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Neural mapping of anhedonia across psychiatric diagnoses: A transdiagnostic neuroimaging analysis


Schaub, Anna-Chiara; Kirschner, Matthias; Schweinfurth, Nina; Mählmann, Laura; Kettelhack, Cedric; Engeli, Etna E; Doll, Jessica P K; Borgwardt, Stefan; Lang, Undine E; Kaiser, Stefan; Walter, Marc; Herdener, Marcus; Wrege, Johannes; Schmidt, André (2021). Neural mapping of anhedonia across psychiatric diagnoses: A transdiagnostic neuroimaging analysis. NeuroImage: Clinical, 32:102825.

Abstract

Anhedonia has been associated with abnormal reward-related striatal dopamine functioning in patients with different psychiatric disorders. Here, we tested whether anhedonia expression mapped onto striatal volume across several psychiatric diagnoses. T1-weighted images from 313 participants including 89 healthy controls (HC), 22 patients with opioid use disorder (OUD), 50 patients with major depressive disorder (MDD), 45 patients with borderline personality disorder (BPD), 49 patients with first-episode psychosis (FEP), 43 patients with cocaine use disorder (CUD) and 15 patients with schizophrenia (SZ) were included. Anhedonia was assessed with subscores of the Beck Depression Inventory (BDI) and/or the Scale for the Assessment of Negative Symptoms (SANS). Voxel-based morphometry (VBM) was conducted for identifying dimensional symptom-structure associations using region of interest (ROI, dorsal and ventral striatum) and whole-brain analyses, as well as for group comparisons of striatal volume. ROI analyses revealed significant negative relationships between putamen volume and BDI and SANS anhedonia scores across OUD, MDD, BPD, CUD and SZ patients (n = 175) and MDD, FEP and SZ patients (n = 114), respectively. Whole-brain VBM analyses confirmed these associations and further showed negative relationships between anhedonia severity and volume of the bilateral cerebellum. There were group differences in right accumbens volume, which however were not related to anhedonia expression across the different diagnoses. Our findings indicate volumetric abnormalities in the putamen and cerebellum as a common neural substrate of anhedonia severity that cut across psychiatric entities.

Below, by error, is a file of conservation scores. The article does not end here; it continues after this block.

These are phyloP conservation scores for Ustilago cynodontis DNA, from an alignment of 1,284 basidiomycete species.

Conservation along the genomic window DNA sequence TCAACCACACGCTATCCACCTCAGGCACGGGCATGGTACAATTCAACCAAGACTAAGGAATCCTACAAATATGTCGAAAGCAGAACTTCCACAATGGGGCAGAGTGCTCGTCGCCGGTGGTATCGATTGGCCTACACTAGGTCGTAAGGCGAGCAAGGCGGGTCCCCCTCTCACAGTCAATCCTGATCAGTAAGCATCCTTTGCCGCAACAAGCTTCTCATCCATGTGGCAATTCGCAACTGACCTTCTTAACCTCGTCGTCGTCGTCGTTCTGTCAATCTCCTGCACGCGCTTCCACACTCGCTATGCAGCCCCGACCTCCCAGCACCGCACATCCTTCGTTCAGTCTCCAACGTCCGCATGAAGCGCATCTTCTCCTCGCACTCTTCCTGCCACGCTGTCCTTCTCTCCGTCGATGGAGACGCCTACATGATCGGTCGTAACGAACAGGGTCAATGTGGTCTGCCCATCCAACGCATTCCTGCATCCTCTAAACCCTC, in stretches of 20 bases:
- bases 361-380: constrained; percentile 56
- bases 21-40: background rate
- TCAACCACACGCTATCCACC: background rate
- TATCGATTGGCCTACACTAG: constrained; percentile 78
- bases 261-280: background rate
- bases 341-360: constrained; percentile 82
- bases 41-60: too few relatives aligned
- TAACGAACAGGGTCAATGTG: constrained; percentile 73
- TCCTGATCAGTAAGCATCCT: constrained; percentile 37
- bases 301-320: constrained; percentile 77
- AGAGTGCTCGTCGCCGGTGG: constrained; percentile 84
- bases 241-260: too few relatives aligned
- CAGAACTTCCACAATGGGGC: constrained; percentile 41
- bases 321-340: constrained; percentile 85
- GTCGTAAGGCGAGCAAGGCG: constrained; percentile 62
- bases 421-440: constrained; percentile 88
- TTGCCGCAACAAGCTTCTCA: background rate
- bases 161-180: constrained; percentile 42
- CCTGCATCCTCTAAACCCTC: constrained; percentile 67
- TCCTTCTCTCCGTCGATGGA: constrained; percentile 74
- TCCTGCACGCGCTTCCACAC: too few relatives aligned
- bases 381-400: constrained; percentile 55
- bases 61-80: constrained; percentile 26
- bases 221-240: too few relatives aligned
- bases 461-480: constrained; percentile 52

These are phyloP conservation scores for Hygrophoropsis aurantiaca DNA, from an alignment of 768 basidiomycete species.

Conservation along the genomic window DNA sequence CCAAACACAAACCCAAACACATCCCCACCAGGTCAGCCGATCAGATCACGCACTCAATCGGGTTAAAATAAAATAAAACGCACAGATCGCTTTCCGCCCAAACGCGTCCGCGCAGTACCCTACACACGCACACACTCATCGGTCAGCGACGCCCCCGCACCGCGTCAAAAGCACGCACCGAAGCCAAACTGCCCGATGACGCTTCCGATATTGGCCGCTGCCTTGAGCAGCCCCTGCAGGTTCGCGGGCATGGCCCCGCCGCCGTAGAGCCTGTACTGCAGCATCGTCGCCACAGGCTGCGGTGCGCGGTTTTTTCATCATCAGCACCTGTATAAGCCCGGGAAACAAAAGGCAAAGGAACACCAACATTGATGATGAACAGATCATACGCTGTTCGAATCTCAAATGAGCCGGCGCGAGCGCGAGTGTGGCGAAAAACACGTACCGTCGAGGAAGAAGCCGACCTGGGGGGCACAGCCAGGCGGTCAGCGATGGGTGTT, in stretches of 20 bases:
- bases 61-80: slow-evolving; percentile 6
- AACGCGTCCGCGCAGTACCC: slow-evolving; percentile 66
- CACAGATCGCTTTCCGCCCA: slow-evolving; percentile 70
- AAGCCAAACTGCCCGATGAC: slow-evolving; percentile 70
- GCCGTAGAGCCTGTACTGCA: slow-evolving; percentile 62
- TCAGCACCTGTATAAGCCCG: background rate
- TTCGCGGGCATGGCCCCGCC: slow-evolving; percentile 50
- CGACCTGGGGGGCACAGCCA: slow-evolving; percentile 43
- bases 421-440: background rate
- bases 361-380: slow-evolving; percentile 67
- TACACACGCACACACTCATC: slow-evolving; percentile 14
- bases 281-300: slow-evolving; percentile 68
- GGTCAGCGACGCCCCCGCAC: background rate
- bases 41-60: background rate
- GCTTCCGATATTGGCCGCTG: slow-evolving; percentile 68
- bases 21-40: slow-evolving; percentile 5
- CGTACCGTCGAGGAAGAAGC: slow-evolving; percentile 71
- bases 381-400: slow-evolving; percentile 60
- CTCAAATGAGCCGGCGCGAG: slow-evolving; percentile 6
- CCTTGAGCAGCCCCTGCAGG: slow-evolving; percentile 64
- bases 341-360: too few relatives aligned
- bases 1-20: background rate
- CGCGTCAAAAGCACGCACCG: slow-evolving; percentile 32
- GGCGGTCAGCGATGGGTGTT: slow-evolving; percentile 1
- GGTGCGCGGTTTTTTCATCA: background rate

Abstract

Anhedonia has been associated with abnormal reward-related striatal dopamine functioning in patients with different psychiatric disorders. Here, we tested whether anhedonia expression mapped onto striatal volume across several psychiatric diagnoses. T1-weighted images from 313 participants including 89 healthy controls (HC), 22 patients with opioid use disorder (OUD), 50 patients with major depressive disorder (MDD), 45 patients with borderline personality disorder (BPD), 49 patients with first-episode psychosis (FEP), 43 patients with cocaine use disorder (CUD) and 15 patients with schizophrenia (SZ) were included. Anhedonia was assessed with subscores of the Beck Depression Inventory (BDI) and/or the Scale for the Assessment of Negative Symptoms (SANS). Voxel-based morphometry (VBM) was conducted for identifying dimensional symptom-structure associations using region of interest (ROI, dorsal and ventral striatum) and whole-brain analyses, as well as for group comparisons of striatal volume. ROI analyses revealed significant negative relationships between putamen volume and BDI and SANS anhedonia scores across OUD, MDD, BPD, CUD and SZ patients (n = 175) and MDD, FEP and SZ patients (n = 114), respectively. Whole-brain VBM analyses confirmed these associations and further showed negative relationships between anhedonia severity and volume of the bilateral cerebellum. There were group differences in right accumbens volume, which however were not related to anhedonia expression across the different diagnoses. Our findings indicate volumetric abnormalities in the putamen and cerebellum as a common neural substrate of anhedonia severity that cut across psychiatric entities.

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Item Type:Journal Article, refereed, original work
Communities & Collections:04 Faculty of Medicine > Psychiatric University Hospital Zurich > Clinic for Psychiatry, Psychotherapy, and Psychosomatics
Dewey Decimal Classification:610 Medicine & health
Scopus Subject Areas:Health Sciences > Radiology, Nuclear Medicine and Imaging
Life Sciences > Neurology
Health Sciences > Neurology (clinical)
Life Sciences > Cognitive Neuroscience
Language:English
Date:2021
Deposited On:08 Nov 2022 08:13
Last Modified:27 Apr 2024 01:41
Publisher:Elsevier
ISSN:2213-1582
OA Status:Gold
Free access at:PubMed ID. An embargo period may apply.
Publisher DOI:https://doi.org/10.1016/j.nicl.2021.102825
PubMed ID:34544030
  • Content: Published Version
  • Licence: Creative Commons: Attribution-NonCommercial-NoDerivatives 4.0 International (CC BY-NC-ND 4.0)